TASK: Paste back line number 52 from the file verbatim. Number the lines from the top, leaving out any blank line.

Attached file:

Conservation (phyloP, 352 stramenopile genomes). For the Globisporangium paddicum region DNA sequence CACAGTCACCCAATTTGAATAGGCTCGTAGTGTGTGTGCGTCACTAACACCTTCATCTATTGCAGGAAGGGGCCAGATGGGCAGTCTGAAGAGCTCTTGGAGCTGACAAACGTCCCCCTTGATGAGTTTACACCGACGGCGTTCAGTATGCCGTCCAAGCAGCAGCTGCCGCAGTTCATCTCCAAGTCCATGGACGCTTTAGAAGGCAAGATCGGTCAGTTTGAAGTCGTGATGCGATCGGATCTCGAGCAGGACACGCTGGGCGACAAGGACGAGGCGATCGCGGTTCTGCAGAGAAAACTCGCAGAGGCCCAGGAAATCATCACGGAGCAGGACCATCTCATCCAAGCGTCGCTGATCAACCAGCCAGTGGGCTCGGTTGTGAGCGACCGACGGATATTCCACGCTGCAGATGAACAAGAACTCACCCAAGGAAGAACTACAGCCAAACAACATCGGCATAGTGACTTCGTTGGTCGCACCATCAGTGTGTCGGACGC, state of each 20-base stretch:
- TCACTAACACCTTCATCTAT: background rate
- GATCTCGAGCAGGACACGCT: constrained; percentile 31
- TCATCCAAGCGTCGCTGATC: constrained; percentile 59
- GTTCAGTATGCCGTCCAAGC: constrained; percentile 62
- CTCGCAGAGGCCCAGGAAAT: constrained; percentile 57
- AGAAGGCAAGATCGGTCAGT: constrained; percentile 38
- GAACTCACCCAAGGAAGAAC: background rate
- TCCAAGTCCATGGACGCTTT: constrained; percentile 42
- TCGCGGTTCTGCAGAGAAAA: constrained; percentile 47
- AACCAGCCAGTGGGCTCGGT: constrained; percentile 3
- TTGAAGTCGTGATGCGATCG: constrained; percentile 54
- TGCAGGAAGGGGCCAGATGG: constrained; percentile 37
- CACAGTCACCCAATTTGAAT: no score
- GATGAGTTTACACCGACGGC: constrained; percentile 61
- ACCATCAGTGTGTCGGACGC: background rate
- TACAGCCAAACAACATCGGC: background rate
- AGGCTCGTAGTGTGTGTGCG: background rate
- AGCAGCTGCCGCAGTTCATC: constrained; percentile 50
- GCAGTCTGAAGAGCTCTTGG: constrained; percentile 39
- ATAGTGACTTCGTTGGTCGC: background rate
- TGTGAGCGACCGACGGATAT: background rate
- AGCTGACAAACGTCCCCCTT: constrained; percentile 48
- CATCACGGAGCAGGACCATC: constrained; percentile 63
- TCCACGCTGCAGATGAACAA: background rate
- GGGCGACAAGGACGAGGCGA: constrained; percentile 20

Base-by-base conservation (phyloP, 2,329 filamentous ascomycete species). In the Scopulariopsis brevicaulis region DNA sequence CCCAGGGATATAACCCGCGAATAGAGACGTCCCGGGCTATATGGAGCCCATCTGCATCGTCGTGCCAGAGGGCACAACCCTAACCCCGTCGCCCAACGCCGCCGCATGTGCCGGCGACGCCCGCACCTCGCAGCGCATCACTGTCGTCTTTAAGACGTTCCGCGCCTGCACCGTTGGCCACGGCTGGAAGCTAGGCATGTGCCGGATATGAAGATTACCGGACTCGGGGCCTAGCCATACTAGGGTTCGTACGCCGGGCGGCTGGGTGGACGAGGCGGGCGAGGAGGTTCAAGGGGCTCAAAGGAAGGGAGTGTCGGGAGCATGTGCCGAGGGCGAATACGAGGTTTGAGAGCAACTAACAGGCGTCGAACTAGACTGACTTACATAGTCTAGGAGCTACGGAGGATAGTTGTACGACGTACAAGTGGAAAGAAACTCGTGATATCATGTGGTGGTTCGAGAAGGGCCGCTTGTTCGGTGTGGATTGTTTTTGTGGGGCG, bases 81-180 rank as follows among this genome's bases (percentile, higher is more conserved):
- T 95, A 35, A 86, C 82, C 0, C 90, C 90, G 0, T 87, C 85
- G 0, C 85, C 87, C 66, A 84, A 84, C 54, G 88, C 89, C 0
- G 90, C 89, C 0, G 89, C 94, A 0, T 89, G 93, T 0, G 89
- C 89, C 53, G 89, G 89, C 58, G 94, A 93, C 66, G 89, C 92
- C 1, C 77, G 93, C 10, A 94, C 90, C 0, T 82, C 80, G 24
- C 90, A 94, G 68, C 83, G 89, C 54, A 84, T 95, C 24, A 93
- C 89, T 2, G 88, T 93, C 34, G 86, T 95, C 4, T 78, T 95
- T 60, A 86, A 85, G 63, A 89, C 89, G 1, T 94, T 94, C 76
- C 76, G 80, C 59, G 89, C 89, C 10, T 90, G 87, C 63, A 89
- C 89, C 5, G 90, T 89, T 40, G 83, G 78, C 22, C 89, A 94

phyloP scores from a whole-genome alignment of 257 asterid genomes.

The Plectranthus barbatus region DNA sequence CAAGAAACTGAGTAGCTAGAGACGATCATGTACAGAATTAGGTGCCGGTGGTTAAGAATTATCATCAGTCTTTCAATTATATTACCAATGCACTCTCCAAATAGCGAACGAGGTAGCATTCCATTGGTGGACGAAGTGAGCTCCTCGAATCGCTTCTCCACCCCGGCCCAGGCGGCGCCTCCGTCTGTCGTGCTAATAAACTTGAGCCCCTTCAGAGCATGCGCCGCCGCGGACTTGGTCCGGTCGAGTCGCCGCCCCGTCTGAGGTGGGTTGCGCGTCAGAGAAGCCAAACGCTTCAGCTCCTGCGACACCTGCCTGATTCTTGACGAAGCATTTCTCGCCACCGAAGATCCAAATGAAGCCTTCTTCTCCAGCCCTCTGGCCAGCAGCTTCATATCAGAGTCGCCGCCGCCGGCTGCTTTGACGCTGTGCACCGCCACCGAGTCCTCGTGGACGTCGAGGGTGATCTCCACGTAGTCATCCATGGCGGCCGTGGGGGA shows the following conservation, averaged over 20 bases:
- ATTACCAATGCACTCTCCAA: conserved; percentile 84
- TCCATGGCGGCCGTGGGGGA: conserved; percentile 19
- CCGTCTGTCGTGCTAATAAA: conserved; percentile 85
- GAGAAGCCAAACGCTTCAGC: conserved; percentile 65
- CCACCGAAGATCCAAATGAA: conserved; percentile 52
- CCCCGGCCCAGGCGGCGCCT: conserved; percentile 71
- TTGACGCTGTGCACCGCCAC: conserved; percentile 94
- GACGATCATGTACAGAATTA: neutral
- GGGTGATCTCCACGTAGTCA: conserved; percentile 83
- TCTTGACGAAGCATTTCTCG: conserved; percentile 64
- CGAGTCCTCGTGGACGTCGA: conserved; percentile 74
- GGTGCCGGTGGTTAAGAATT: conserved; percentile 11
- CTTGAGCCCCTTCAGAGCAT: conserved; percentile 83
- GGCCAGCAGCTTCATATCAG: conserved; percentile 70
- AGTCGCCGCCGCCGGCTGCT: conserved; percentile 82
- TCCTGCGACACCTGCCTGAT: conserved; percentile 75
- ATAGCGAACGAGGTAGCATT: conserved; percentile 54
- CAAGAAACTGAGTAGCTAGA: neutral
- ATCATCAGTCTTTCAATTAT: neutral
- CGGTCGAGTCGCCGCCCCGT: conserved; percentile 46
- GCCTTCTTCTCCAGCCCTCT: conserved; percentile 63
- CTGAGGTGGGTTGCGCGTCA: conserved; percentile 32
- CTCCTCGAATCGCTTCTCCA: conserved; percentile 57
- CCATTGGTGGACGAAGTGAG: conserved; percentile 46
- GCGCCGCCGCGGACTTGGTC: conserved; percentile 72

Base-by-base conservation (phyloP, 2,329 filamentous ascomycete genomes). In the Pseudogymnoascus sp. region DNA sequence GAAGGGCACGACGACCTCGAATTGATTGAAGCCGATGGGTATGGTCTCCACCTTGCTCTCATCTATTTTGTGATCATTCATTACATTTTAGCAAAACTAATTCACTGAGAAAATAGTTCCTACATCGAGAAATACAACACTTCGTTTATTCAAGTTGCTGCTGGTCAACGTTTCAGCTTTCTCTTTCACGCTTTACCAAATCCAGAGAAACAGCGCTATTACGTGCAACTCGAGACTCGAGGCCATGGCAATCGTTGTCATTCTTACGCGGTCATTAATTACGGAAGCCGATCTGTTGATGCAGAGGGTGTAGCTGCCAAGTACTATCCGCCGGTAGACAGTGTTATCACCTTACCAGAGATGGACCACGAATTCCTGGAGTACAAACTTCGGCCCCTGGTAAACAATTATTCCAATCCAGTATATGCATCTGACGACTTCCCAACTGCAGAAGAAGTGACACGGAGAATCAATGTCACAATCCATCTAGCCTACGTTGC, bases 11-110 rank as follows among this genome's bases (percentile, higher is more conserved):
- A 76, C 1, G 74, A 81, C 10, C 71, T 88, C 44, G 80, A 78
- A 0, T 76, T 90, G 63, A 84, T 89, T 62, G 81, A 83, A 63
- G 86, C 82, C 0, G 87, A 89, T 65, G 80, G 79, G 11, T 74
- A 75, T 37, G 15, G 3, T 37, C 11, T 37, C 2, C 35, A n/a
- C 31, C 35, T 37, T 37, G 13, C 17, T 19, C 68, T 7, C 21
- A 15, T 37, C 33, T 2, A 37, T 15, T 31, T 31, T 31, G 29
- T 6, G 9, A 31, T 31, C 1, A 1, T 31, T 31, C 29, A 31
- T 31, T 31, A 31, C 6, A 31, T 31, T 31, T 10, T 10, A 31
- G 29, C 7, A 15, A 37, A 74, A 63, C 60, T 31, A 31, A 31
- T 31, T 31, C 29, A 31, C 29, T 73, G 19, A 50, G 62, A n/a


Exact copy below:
- CTTGAGCCCCTTCAGAGCAT: conserved; percentile 83